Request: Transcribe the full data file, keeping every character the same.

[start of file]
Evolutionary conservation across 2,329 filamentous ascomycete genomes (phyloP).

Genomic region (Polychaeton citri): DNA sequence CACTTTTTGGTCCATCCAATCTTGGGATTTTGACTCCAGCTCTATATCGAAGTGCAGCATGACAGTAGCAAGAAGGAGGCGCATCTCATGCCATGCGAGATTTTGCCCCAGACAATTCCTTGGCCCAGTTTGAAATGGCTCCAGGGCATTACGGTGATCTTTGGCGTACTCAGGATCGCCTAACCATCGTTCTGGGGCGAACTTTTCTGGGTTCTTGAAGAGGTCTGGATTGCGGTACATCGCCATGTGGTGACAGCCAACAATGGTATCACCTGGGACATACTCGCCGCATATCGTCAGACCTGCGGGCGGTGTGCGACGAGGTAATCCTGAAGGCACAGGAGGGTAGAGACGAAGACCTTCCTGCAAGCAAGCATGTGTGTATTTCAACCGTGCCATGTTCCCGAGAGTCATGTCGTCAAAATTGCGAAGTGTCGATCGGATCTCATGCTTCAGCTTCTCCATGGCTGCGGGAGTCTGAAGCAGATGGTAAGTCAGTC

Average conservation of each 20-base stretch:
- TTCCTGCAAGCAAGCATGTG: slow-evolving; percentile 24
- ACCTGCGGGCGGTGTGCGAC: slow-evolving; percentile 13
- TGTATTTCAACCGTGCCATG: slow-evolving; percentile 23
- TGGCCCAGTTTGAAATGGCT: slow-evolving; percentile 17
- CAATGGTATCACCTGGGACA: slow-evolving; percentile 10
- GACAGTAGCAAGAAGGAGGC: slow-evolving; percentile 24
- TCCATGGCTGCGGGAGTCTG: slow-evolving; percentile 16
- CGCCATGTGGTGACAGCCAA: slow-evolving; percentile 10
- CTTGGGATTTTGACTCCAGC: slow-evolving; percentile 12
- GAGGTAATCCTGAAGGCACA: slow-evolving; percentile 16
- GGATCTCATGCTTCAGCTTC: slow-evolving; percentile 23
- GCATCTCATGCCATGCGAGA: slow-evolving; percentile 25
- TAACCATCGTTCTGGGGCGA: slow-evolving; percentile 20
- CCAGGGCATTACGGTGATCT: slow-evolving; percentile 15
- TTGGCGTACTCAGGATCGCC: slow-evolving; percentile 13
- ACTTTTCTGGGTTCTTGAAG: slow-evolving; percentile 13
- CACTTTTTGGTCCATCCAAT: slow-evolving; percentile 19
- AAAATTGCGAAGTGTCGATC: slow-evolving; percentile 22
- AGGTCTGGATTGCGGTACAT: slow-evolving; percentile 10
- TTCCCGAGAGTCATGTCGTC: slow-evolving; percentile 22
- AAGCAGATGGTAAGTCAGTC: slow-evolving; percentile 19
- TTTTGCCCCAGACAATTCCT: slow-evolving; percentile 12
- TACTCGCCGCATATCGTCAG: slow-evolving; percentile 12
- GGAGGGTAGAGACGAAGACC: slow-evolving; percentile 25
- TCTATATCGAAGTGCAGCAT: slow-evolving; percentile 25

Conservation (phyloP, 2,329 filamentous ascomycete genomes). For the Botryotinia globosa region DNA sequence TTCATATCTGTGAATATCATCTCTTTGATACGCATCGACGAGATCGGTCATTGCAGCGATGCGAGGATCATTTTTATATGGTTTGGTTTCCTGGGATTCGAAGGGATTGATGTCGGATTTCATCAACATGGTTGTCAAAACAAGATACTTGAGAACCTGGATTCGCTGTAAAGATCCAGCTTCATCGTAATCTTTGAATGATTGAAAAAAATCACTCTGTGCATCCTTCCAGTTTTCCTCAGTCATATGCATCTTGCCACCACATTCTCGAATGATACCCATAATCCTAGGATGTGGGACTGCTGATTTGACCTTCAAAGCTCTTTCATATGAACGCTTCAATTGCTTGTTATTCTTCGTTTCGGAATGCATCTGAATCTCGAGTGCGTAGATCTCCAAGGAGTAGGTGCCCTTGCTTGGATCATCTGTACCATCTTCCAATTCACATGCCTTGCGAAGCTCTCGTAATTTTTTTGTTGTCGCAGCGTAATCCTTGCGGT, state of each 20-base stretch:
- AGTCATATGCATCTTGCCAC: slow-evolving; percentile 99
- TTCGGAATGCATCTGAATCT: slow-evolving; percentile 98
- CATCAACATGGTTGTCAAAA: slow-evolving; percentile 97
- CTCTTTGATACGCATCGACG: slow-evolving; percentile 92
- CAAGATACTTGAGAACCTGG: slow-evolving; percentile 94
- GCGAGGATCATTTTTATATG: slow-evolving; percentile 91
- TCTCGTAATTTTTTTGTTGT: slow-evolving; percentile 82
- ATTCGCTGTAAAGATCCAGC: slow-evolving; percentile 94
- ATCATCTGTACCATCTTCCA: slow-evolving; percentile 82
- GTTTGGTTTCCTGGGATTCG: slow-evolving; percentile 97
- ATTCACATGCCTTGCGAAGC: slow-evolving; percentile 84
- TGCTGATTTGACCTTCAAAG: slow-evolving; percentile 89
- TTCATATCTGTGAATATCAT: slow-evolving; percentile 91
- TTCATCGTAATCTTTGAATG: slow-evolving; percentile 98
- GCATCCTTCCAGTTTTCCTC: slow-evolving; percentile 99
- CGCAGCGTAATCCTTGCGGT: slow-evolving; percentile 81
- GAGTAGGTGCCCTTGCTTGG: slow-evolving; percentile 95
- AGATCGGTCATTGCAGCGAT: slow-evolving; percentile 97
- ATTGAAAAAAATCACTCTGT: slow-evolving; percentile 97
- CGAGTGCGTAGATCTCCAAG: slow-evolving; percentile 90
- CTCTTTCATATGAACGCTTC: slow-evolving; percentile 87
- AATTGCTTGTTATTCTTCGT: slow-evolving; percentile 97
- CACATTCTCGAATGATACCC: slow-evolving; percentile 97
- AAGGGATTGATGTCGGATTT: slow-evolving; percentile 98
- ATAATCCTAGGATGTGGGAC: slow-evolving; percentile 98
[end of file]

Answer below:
Evolutionary conservation across 2,329 filamentous ascomycete genomes (phyloP).

Genomic region (Polychaeton citri): DNA sequence CACTTTTTGGTCCATCCAATCTTGGGATTTTGACTCCAGCTCTATATCGAAGTGCAGCATGACAGTAGCAAGAAGGAGGCGCATCTCATGCCATGCGAGATTTTGCCCCAGACAATTCCTTGGCCCAGTTTGAAATGGCTCCAGGGCATTACGGTGATCTTTGGCGTACTCAGGATCGCCTAACCATCGTTCTGGGGCGAACTTTTCTGGGTTCTTGAAGAGGTCTGGATTGCGGTACATCGCCATGTGGTGACAGCCAACAATGGTATCACCTGGGACATACTCGCCGCATATCGTCAGACCTGCGGGCGGTGTGCGACGAGGTAATCCTGAAGGCACAGGAGGGTAGAGACGAAGACCTTCCTGCAAGCAAGCATGTGTGTATTTCAACCGTGCCATGTTCCCGAGAGTCATGTCGTCAAAATTGCGAAGTGTCGATCGGATCTCATGCTTCAGCTTCTCCATGGCTGCGGGAGTCTGAAGCAGATGGTAAGTCAGTC

Average conservation of each 20-base stretch:
- TTCCTGCAAGCAAGCATGTG: slow-evolving; percentile 24
- ACCTGCGGGCGGTGTGCGAC: slow-evolving; percentile 13
- TGTATTTCAACCGTGCCATG: slow-evolving; percentile 23
- TGGCCCAGTTTGAAATGGCT: slow-evolving; percentile 17
- CAATGGTATCACCTGGGACA: slow-evolving; percentile 10
- GACAGTAGCAAGAAGGAGGC: slow-evolving; percentile 24
- TCCATGGCTGCGGGAGTCTG: slow-evolving; percentile 16
- CGCCATGTGGTGACAGCCAA: slow-evolving; percentile 10
- CTTGGGATTTTGACTCCAGC: slow-evolving; percentile 12
- GAGGTAATCCTGAAGGCACA: slow-evolving; percentile 16
- GGATCTCATGCTTCAGCTTC: slow-evolving; percentile 23
- GCATCTCATGCCATGCGAGA: slow-evolving; percentile 25
- TAACCATCGTTCTGGGGCGA: slow-evolving; percentile 20
- CCAGGGCATTACGGTGATCT: slow-evolving; percentile 15
- TTGGCGTACTCAGGATCGCC: slow-evolving; percentile 13
- ACTTTTCTGGGTTCTTGAAG: slow-evolving; percentile 13
- CACTTTTTGGTCCATCCAAT: slow-evolving; percentile 19
- AAAATTGCGAAGTGTCGATC: slow-evolving; percentile 22
- AGGTCTGGATTGCGGTACAT: slow-evolving; percentile 10
- TTCCCGAGAGTCATGTCGTC: slow-evolving; percentile 22
- AAGCAGATGGTAAGTCAGTC: slow-evolving; percentile 19
- TTTTGCCCCAGACAATTCCT: slow-evolving; percentile 12
- TACTCGCCGCATATCGTCAG: slow-evolving; percentile 12
- GGAGGGTAGAGACGAAGACC: slow-evolving; percentile 25
- TCTATATCGAAGTGCAGCAT: slow-evolving; percentile 25

Conservation (phyloP, 2,329 filamentous ascomycete genomes). For the Botryotinia globosa region DNA sequence TTCATATCTGTGAATATCATCTCTTTGATACGCATCGACGAGATCGGTCATTGCAGCGATGCGAGGATCATTTTTATATGGTTTGGTTTCCTGGGATTCGAAGGGATTGATGTCGGATTTCATCAACATGGTTGTCAAAACAAGATACTTGAGAACCTGGATTCGCTGTAAAGATCCAGCTTCATCGTAATCTTTGAATGATTGAAAAAAATCACTCTGTGCATCCTTCCAGTTTTCCTCAGTCATATGCATCTTGCCACCACATTCTCGAATGATACCCATAATCCTAGGATGTGGGACTGCTGATTTGACCTTCAAAGCTCTTTCATATGAACGCTTCAATTGCTTGTTATTCTTCGTTTCGGAATGCATCTGAATCTCGAGTGCGTAGATCTCCAAGGAGTAGGTGCCCTTGCTTGGATCATCTGTACCATCTTCCAATTCACATGCCTTGCGAAGCTCTCGTAATTTTTTTGTTGTCGCAGCGTAATCCTTGCGGT, state of each 20-base stretch:
- AGTCATATGCATCTTGCCAC: slow-evolving; percentile 99
- TTCGGAATGCATCTGAATCT: slow-evolving; percentile 98
- CATCAACATGGTTGTCAAAA: slow-evolving; percentile 97
- CTCTTTGATACGCATCGACG: slow-evolving; percentile 92
- CAAGATACTTGAGAACCTGG: slow-evolving; percentile 94
- GCGAGGATCATTTTTATATG: slow-evolving; percentile 91
- TCTCGTAATTTTTTTGTTGT: slow-evolving; percentile 82
- ATTCGCTGTAAAGATCCAGC: slow-evolving; percentile 94
- ATCATCTGTACCATCTTCCA: slow-evolving; percentile 82
- GTTTGGTTTCCTGGGATTCG: slow-evolving; percentile 97
- ATTCACATGCCTTGCGAAGC: slow-evolving; percentile 84
- TGCTGATTTGACCTTCAAAG: slow-evolving; percentile 89
- TTCATATCTGTGAATATCAT: slow-evolving; percentile 91
- TTCATCGTAATCTTTGAATG: slow-evolving; percentile 98
- GCATCCTTCCAGTTTTCCTC: slow-evolving; percentile 99
- CGCAGCGTAATCCTTGCGGT: slow-evolving; percentile 81
- GAGTAGGTGCCCTTGCTTGG: slow-evolving; percentile 95
- AGATCGGTCATTGCAGCGAT: slow-evolving; percentile 97
- ATTGAAAAAAATCACTCTGT: slow-evolving; percentile 97
- CGAGTGCGTAGATCTCCAAG: slow-evolving; percentile 90
- CTCTTTCATATGAACGCTTC: slow-evolving; percentile 87
- AATTGCTTGTTATTCTTCGT: slow-evolving; percentile 97
- CACATTCTCGAATGATACCC: slow-evolving; percentile 97
- AAGGGATTGATGTCGGATTT: slow-evolving; percentile 98
- ATAATCCTAGGATGTGGGAC: slow-evolving; percentile 98